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DanaLanglois
It was February last year that I embarked on a month-long journey to Cambodia for a reportage on the local contemporary art scene. During that time on the field I realized 20 interviews in Siem Reap, Battambang and Phnom Penh, meet incredible people, and had the privilege to visit artist’s studio and local art spaces.

Among these, Java Arts in Phnom Penh is certainly one of the most important, and the name of its founder and director Dana Langlois was one of the first on my list of the must-interview. A powerhouse in her own right, Dana gave me her perspectives on the Cambodian art scene. CoBo has just published our conversation.

It took one year to publish most of the material, article by article, mostly on CoBo, but also on Culture360 and Art Republik. I love this methodology of work I have established, from gathering the seeds (aka researching on the field), sowing and watering (working on the material and reflecting on it throughout the year) and harvesting (seeing the pieces published on magazines.) It’s a thing of beauty, and I try to be present to each phase of this process. Hopefully, throughout this year I manage to share what I have learned about Cambodian contemporary art, and highlight what’s interesting with it.

And now to Dana’s interview on CoBo, hope you will enjoy it:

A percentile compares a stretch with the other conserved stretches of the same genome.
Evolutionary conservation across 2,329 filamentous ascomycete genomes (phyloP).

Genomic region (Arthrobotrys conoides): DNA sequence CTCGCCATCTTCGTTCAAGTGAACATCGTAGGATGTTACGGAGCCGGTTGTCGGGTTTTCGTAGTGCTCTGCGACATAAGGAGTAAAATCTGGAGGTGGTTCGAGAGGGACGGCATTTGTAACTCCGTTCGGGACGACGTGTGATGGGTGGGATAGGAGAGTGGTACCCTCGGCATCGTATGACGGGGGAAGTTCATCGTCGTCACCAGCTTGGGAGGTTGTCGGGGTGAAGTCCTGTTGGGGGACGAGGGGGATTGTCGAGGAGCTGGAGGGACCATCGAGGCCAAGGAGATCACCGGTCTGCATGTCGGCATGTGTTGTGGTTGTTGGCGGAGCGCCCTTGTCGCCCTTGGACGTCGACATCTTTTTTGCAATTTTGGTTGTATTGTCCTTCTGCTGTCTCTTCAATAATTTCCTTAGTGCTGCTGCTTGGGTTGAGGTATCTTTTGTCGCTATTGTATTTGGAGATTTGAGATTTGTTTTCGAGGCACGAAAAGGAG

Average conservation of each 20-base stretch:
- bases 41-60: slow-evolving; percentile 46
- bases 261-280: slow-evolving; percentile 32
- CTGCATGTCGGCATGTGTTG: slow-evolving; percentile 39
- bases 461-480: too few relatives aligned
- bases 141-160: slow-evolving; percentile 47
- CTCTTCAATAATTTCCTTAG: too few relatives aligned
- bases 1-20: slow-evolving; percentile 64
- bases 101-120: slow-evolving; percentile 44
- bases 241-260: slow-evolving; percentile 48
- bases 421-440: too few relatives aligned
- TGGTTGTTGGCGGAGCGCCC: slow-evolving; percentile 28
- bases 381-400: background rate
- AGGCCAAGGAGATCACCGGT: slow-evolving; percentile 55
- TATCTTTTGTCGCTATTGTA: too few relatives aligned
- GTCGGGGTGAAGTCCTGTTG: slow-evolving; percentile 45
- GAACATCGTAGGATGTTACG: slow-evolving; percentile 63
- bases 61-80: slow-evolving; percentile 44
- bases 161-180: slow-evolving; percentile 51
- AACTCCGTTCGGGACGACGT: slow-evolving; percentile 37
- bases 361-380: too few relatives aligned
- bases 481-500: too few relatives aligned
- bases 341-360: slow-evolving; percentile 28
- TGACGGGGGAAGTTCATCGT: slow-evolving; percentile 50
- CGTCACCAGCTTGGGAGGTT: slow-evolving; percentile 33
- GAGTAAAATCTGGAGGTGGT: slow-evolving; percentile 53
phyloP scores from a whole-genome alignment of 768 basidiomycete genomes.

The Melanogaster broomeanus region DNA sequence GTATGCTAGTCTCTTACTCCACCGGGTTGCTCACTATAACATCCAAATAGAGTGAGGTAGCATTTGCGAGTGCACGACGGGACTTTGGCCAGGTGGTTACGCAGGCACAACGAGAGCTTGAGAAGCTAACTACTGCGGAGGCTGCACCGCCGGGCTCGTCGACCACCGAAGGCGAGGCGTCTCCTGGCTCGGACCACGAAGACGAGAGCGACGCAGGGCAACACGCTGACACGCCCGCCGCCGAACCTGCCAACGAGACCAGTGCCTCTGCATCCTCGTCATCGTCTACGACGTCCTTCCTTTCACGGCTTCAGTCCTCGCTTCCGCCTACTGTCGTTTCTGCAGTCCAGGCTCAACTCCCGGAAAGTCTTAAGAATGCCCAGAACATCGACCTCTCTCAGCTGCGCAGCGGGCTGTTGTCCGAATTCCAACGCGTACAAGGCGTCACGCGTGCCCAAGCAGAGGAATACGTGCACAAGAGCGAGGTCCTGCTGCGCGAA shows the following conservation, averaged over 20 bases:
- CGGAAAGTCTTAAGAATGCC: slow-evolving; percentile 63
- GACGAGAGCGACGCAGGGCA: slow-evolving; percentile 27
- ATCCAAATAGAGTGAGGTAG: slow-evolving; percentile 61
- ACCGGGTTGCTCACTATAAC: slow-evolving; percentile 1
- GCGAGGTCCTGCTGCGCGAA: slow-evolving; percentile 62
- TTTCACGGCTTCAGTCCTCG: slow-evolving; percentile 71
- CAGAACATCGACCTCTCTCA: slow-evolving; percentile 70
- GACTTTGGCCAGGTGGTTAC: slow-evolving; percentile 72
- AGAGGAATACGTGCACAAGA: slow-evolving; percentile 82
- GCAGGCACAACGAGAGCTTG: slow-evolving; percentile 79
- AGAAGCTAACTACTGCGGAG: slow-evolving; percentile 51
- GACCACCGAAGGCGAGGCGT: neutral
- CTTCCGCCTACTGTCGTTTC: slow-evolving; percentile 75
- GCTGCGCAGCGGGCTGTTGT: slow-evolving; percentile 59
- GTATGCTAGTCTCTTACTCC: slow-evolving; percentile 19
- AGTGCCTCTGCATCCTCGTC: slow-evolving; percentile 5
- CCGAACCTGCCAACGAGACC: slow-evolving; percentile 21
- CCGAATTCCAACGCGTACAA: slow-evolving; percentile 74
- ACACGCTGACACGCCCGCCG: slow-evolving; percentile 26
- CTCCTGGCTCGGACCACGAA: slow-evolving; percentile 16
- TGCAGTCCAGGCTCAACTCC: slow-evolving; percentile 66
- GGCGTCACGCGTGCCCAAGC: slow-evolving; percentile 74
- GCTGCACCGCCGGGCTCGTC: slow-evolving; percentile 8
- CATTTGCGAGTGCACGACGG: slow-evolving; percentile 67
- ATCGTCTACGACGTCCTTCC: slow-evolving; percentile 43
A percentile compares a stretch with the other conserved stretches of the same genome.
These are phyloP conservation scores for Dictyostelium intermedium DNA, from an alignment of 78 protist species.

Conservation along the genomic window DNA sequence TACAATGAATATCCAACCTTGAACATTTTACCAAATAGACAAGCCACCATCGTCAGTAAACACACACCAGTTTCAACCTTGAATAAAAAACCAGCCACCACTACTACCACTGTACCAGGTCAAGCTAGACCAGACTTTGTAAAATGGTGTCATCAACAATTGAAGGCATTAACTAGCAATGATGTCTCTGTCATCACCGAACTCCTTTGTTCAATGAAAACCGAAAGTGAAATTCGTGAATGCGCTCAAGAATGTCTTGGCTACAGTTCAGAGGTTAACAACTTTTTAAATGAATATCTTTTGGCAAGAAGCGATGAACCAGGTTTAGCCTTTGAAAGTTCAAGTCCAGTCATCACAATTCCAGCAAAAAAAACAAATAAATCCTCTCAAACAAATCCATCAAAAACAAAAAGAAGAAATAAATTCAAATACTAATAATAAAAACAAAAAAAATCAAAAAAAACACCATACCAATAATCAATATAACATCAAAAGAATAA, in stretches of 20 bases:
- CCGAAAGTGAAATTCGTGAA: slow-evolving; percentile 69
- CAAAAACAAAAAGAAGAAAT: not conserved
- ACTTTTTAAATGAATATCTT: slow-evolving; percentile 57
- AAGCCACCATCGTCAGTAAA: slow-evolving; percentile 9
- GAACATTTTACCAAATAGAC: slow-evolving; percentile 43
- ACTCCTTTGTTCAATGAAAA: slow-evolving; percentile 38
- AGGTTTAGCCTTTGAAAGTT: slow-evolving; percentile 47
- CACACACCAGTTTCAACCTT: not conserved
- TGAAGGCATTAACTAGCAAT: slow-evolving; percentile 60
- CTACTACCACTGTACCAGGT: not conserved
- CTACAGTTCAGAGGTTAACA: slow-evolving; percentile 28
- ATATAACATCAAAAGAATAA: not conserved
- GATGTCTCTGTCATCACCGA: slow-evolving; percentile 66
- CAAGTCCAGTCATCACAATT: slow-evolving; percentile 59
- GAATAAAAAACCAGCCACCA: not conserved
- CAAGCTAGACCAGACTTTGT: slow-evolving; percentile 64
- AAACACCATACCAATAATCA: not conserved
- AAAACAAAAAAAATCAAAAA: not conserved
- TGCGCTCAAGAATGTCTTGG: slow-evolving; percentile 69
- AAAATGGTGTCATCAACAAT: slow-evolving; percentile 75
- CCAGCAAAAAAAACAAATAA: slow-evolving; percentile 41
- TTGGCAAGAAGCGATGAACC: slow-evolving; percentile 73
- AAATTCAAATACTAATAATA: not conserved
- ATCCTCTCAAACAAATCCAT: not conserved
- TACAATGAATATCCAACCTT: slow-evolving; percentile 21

Here is the link to the interview

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Fyerool Darma: destructing and reconstructing regional history

Fyerool Darma’s world is black and white, sleek and genuine; conceptual yet tied to the peculiarity of materials. If you were in Singapore at the beginning of 2017, you couldn’t help encountering his work everywhere – in very different sectors of the art world. At Art Stage Singapore 2017, he was part of the Yeo Workshop booth with his works ‘After Babelfish (of Shank series)’ and ‘Portrait No. 11 (Puan Saleha, Zaliha or Salihat)’. We saw him performing in the art space Objectifs for the collective show ‘Fantasy Islands’. And if that wasn’t enough, at the Singapore Biennale you can also encounter his work ‘The Most Mild Mannered Man’ – a bust of Sir Stamford Raffles and a bustless pedestal inscribed with the name of Sultan Hussein. His interest in bridging the memory-deprived Singapore of today with the wider history of the region and the many possible narratives that have shaped the island’s past, and continue to shape the island’s future.

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Ho Tzu Nyen: representing the global collective imaginary

There are artists who make objects, and are pretty damn good at their craft. Then there are artists whose production allow them to live and work in the art system. There are also artists whose work is autobiographical and very much tied to their lives. And finally, there are artists whose art is a direct continuation of their philosophical grasp on the world. Technique for them is an extension of their thought.

Singaporean artist Ho Tzu Nyen belongs to the latter category. In his first solo exhibition in Berlin at the gallery Michael Janssen called “No Man II”, he presented a new multimedia installation. This whimsical, interactive, compelling, yet mysterious work looks like a museum of popular imagination of the human figure. We can find here clichéd representation from pop culture, from American soldiers, to characters similar to the movie Tron, all the way to mythology.